When disgruntled shareholders marched Disney's board of directors into a Delaware courtroom seeking to hold them accountable for the Michael Ovitz debacle, board members across the country experienced a vicarious chill.
While the Disney directors were found in the clear of breaching their fiduciary duties, more than a year later the paranoia about increased scrutiny remains.
"Boards have gone from a rubberstamp function to being very active, and the relationships with management have become much more complex," said Seth Jaffe, senior vice president, GC and secretary of Williams-Sonoma Inc. "A lot of it falls to the
general counsel to figure out how to make sure everybody plays well together."
Jaffe isn't alone in confronting the challenges in-house counsel face in an environment in which shareholders and regulators question every boardroom decision. He and other attendees at a recent Martindale-Hubbell Counsel To Counsel Forum in San Francisco, titled "Navigating Relationships With the Board, CEO and the Audit Committee," shared their best practices on how in-house counsel can actively educate boards on their duties and manage processes to alleviate future liabilities.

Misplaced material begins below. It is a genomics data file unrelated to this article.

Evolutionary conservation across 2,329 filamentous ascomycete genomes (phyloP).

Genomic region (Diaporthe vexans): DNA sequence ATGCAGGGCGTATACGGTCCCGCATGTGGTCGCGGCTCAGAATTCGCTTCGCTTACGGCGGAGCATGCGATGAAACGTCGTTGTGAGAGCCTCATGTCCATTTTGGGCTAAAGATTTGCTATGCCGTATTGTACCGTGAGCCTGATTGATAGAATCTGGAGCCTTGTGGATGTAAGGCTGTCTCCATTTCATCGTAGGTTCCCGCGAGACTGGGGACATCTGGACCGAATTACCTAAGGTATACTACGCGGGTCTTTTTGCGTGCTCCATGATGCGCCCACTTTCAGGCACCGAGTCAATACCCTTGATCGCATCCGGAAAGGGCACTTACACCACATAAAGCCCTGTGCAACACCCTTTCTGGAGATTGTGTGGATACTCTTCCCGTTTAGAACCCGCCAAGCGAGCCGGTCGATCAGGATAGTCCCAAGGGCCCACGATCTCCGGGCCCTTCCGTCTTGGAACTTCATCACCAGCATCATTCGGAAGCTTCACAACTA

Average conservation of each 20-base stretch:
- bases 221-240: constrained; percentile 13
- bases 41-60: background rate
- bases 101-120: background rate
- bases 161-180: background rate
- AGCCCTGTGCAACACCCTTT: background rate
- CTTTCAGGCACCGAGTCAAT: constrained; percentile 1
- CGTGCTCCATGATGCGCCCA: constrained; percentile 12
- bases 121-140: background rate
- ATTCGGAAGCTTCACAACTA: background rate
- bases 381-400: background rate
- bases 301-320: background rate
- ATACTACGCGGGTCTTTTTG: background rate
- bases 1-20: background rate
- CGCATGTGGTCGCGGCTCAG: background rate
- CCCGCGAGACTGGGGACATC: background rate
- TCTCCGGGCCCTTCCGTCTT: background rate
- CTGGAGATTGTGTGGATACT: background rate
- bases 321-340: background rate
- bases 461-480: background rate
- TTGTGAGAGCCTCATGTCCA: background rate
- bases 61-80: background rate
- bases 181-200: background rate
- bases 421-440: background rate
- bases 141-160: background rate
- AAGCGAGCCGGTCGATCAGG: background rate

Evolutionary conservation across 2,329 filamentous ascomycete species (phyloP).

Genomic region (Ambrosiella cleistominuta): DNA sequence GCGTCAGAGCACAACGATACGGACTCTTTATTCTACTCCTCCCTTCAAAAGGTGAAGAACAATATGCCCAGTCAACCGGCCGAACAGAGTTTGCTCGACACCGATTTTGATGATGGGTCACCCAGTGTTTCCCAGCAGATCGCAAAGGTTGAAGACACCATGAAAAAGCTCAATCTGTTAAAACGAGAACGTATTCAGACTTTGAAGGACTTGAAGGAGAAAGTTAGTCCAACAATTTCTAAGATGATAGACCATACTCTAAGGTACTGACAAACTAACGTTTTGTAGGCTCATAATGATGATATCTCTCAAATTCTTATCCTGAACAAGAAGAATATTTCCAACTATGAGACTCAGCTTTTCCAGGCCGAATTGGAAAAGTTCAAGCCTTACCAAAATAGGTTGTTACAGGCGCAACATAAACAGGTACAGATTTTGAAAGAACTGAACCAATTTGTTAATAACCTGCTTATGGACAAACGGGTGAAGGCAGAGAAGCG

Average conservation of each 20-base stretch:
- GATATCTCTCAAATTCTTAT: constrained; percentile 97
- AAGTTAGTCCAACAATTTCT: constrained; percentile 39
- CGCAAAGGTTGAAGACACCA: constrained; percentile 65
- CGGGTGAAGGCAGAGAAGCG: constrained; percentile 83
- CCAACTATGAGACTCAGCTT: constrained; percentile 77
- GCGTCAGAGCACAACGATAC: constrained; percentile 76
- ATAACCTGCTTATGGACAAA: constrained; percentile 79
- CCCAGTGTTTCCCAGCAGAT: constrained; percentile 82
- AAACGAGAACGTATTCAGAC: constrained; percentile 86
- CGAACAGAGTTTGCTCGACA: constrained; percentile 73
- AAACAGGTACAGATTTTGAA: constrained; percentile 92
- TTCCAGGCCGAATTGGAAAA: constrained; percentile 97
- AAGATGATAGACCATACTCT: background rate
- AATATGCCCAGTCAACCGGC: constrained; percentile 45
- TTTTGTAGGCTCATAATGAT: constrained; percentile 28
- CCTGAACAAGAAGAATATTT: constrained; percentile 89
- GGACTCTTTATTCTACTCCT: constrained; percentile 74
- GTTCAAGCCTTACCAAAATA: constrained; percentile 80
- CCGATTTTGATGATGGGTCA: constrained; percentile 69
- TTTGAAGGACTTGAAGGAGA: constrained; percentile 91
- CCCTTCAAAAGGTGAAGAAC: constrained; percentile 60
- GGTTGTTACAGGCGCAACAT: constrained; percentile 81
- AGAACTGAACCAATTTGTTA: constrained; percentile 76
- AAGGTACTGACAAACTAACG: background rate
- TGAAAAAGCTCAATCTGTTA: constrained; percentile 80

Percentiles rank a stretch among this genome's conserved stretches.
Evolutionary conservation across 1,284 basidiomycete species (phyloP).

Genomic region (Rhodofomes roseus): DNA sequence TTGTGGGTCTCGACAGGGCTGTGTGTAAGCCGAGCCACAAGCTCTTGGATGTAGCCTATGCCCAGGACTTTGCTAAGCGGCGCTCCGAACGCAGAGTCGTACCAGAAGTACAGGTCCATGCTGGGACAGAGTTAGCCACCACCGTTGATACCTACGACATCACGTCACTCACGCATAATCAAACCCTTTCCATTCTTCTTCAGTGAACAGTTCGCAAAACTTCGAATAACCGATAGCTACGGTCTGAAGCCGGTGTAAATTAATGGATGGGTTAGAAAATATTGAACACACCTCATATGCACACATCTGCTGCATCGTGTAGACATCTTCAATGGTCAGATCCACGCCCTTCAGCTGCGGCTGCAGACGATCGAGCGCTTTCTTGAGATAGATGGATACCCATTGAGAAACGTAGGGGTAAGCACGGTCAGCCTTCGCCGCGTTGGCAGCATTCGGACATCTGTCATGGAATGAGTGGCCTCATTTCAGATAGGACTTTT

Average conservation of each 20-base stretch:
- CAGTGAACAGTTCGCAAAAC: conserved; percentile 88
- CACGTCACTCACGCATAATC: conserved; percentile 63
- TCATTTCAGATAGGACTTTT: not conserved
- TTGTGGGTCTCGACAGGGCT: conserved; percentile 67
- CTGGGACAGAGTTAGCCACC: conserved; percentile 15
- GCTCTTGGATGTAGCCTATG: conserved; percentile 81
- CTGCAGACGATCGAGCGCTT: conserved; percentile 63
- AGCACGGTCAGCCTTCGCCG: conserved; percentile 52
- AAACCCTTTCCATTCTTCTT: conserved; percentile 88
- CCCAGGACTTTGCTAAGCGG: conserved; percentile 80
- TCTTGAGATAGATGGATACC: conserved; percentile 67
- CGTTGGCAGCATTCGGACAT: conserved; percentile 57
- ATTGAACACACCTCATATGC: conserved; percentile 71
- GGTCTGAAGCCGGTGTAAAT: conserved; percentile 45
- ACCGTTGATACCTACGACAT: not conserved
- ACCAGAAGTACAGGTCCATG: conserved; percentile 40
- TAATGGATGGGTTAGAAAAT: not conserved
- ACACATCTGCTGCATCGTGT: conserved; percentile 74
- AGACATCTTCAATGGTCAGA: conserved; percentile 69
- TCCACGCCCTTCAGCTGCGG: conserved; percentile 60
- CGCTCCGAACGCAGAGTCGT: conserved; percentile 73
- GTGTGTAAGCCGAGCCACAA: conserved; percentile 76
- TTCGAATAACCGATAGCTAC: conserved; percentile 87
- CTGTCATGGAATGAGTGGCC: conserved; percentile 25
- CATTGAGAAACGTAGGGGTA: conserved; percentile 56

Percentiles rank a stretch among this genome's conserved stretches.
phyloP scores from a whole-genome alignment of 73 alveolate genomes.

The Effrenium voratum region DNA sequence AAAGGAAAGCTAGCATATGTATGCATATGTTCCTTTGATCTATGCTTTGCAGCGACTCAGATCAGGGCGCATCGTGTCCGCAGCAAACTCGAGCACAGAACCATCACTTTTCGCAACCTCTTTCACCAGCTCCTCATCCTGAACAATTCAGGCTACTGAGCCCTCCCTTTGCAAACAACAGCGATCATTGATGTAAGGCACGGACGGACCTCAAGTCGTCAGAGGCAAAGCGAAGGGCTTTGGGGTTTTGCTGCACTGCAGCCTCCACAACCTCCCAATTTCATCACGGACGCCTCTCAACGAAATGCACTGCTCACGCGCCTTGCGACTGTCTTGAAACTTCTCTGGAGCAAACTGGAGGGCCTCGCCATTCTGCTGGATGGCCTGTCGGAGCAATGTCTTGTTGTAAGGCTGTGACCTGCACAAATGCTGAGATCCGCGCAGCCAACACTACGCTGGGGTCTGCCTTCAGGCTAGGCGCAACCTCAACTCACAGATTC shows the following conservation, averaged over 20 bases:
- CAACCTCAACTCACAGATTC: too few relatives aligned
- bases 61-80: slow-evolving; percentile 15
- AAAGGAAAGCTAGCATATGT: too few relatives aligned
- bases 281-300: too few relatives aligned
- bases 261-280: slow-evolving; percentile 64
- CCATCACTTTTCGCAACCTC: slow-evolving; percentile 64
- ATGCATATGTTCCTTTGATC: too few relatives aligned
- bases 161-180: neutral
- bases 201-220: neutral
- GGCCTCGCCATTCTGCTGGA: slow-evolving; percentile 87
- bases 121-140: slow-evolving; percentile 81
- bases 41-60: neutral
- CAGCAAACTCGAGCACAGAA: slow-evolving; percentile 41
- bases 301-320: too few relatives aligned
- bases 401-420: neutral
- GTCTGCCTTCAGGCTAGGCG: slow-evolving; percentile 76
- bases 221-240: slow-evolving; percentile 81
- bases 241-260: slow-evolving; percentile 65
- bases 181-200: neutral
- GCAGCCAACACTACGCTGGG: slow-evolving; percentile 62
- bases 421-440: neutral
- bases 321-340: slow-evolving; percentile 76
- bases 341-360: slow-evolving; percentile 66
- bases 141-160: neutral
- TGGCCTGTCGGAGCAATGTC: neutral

"In the past the corporation took a bullet for the executives and the government coffers were increased and everybody went away reasonably satisfied with the result," said William Cosden, vice president and GC of software provider Active Technologies. "Now we've seen a real sea change. The government is literally asking companies to put senior management's heads on a platter. Things have gotten so paranoid that senior management isn't even comfortable talking to the general counsel."
Back To School
In-house counsel play a particularly vital role in educating board members about their responsibilities as directors. One way to get new directors up to speed is through executive education programs such as the Harvard Business School Executive Education program and its Stanford counterpart. Attendees agreed that such programs help board members display good governance to stakeholders and sharpen their oversight skills.